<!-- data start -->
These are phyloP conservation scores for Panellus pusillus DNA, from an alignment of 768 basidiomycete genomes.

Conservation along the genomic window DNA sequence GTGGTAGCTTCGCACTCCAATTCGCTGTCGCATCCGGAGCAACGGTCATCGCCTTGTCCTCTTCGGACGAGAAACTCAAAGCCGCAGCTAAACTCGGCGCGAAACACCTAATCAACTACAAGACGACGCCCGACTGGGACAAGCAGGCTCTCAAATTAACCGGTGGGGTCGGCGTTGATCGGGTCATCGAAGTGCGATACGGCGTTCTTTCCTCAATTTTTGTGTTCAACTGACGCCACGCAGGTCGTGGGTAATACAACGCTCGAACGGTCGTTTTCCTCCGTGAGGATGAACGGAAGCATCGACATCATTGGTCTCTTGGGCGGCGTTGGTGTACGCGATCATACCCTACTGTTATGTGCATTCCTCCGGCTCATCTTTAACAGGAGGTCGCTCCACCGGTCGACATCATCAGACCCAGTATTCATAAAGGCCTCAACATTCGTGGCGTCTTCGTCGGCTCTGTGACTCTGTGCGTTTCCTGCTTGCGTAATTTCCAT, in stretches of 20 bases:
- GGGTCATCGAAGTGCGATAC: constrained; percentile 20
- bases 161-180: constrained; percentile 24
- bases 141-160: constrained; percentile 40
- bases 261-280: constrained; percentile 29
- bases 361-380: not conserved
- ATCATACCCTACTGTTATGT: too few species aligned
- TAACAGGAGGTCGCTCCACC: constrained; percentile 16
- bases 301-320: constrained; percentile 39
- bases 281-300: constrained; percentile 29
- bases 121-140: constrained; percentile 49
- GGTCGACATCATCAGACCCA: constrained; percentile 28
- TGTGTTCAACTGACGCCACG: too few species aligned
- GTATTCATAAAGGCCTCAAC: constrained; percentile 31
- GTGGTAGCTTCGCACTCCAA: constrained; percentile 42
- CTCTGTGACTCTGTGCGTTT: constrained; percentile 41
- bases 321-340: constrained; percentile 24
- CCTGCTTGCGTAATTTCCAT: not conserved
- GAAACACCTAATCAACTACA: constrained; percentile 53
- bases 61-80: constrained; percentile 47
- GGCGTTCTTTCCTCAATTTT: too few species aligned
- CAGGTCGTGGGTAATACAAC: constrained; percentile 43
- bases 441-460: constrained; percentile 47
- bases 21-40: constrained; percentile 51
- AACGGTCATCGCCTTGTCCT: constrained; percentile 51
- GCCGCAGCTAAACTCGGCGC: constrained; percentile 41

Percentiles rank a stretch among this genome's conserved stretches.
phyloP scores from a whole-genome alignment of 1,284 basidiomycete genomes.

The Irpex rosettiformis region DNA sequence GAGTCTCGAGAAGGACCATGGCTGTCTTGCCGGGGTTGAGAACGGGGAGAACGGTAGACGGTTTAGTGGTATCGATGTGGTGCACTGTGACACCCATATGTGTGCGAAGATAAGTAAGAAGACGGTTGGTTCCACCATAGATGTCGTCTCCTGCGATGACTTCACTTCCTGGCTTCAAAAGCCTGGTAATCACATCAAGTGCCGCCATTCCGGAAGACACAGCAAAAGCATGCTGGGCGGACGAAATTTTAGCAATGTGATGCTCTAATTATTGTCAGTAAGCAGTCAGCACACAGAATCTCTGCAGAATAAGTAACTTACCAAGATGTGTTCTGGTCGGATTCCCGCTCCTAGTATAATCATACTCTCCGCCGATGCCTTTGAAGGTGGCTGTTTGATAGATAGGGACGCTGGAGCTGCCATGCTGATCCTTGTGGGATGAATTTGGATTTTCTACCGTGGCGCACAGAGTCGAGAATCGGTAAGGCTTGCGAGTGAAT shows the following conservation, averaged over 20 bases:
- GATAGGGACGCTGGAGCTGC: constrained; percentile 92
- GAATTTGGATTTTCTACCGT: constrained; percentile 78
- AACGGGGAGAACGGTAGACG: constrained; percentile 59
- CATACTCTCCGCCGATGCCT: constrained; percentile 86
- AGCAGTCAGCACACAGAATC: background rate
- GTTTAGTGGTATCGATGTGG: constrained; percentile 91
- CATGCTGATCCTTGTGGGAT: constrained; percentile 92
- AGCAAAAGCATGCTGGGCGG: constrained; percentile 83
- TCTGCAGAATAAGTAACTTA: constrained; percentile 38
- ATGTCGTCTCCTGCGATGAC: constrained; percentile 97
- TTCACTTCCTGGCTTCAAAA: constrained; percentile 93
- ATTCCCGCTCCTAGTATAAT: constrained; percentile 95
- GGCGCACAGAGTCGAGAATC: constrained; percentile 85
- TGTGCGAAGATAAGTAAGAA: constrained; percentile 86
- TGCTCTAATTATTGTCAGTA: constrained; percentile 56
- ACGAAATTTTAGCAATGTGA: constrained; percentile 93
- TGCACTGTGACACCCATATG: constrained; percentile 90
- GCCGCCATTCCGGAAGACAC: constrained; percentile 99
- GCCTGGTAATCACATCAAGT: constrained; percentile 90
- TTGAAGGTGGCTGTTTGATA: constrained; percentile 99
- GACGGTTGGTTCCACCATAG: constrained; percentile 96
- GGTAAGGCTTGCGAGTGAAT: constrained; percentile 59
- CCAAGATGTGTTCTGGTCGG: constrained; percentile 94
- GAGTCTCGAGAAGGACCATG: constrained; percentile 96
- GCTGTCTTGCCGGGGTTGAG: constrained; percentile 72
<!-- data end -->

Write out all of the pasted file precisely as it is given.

These are phyloP conservation scores for Panellus pusillus DNA, from an alignment of 768 basidiomycete genomes.

Conservation along the genomic window DNA sequence GTGGTAGCTTCGCACTCCAATTCGCTGTCGCATCCGGAGCAACGGTCATCGCCTTGTCCTCTTCGGACGAGAAACTCAAAGCCGCAGCTAAACTCGGCGCGAAACACCTAATCAACTACAAGACGACGCCCGACTGGGACAAGCAGGCTCTCAAATTAACCGGTGGGGTCGGCGTTGATCGGGTCATCGAAGTGCGATACGGCGTTCTTTCCTCAATTTTTGTGTTCAACTGACGCCACGCAGGTCGTGGGTAATACAACGCTCGAACGGTCGTTTTCCTCCGTGAGGATGAACGGAAGCATCGACATCATTGGTCTCTTGGGCGGCGTTGGTGTACGCGATCATACCCTACTGTTATGTGCATTCCTCCGGCTCATCTTTAACAGGAGGTCGCTCCACCGGTCGACATCATCAGACCCAGTATTCATAAAGGCCTCAACATTCGTGGCGTCTTCGTCGGCTCTGTGACTCTGTGCGTTTCCTGCTTGCGTAATTTCCAT, in stretches of 20 bases:
- GGGTCATCGAAGTGCGATAC: constrained; percentile 20
- bases 161-180: constrained; percentile 24
- bases 141-160: constrained; percentile 40
- bases 261-280: constrained; percentile 29
- bases 361-380: not conserved
- ATCATACCCTACTGTTATGT: too few species aligned
- TAACAGGAGGTCGCTCCACC: constrained; percentile 16
- bases 301-320: constrained; percentile 39
- bases 281-300: constrained; percentile 29
- bases 121-140: constrained; percentile 49
- GGTCGACATCATCAGACCCA: constrained; percentile 28
- TGTGTTCAACTGACGCCACG: too few species aligned
- GTATTCATAAAGGCCTCAAC: constrained; percentile 31
- GTGGTAGCTTCGCACTCCAA: constrained; percentile 42
- CTCTGTGACTCTGTGCGTTT: constrained; percentile 41
- bases 321-340: constrained; percentile 24
- CCTGCTTGCGTAATTTCCAT: not conserved
- GAAACACCTAATCAACTACA: constrained; percentile 53
- bases 61-80: constrained; percentile 47
- GGCGTTCTTTCCTCAATTTT: too few species aligned
- CAGGTCGTGGGTAATACAAC: constrained; percentile 43
- bases 441-460: constrained; percentile 47
- bases 21-40: constrained; percentile 51
- AACGGTCATCGCCTTGTCCT: constrained; percentile 51
- GCCGCAGCTAAACTCGGCGC: constrained; percentile 41

Percentiles rank a stretch among this genome's conserved stretches.
phyloP scores from a whole-genome alignment of 1,284 basidiomycete genomes.

The Irpex rosettiformis region DNA sequence GAGTCTCGAGAAGGACCATGGCTGTCTTGCCGGGGTTGAGAACGGGGAGAACGGTAGACGGTTTAGTGGTATCGATGTGGTGCACTGTGACACCCATATGTGTGCGAAGATAAGTAAGAAGACGGTTGGTTCCACCATAGATGTCGTCTCCTGCGATGACTTCACTTCCTGGCTTCAAAAGCCTGGTAATCACATCAAGTGCCGCCATTCCGGAAGACACAGCAAAAGCATGCTGGGCGGACGAAATTTTAGCAATGTGATGCTCTAATTATTGTCAGTAAGCAGTCAGCACACAGAATCTCTGCAGAATAAGTAACTTACCAAGATGTGTTCTGGTCGGATTCCCGCTCCTAGTATAATCATACTCTCCGCCGATGCCTTTGAAGGTGGCTGTTTGATAGATAGGGACGCTGGAGCTGCCATGCTGATCCTTGTGGGATGAATTTGGATTTTCTACCGTGGCGCACAGAGTCGAGAATCGGTAAGGCTTGCGAGTGAAT shows the following conservation, averaged over 20 bases:
- GATAGGGACGCTGGAGCTGC: constrained; percentile 92
- GAATTTGGATTTTCTACCGT: constrained; percentile 78
- AACGGGGAGAACGGTAGACG: constrained; percentile 59
- CATACTCTCCGCCGATGCCT: constrained; percentile 86
- AGCAGTCAGCACACAGAATC: background rate
- GTTTAGTGGTATCGATGTGG: constrained; percentile 91
- CATGCTGATCCTTGTGGGAT: constrained; percentile 92
- AGCAAAAGCATGCTGGGCGG: constrained; percentile 83
- TCTGCAGAATAAGTAACTTA: constrained; percentile 38
- ATGTCGTCTCCTGCGATGAC: constrained; percentile 97
- TTCACTTCCTGGCTTCAAAA: constrained; percentile 93
- ATTCCCGCTCCTAGTATAAT: constrained; percentile 95
- GGCGCACAGAGTCGAGAATC: constrained; percentile 85
- TGTGCGAAGATAAGTAAGAA: constrained; percentile 86
- TGCTCTAATTATTGTCAGTA: constrained; percentile 56
- ACGAAATTTTAGCAATGTGA: constrained; percentile 93
- TGCACTGTGACACCCATATG: constrained; percentile 90
- GCCGCCATTCCGGAAGACAC: constrained; percentile 99
- GCCTGGTAATCACATCAAGT: constrained; percentile 90
- TTGAAGGTGGCTGTTTGATA: constrained; percentile 99
- GACGGTTGGTTCCACCATAG: constrained; percentile 96
- GGTAAGGCTTGCGAGTGAAT: constrained; percentile 59
- CCAAGATGTGTTCTGGTCGG: constrained; percentile 94
- GAGTCTCGAGAAGGACCATG: constrained; percentile 96
- GCTGTCTTGCCGGGGTTGAG: constrained; percentile 72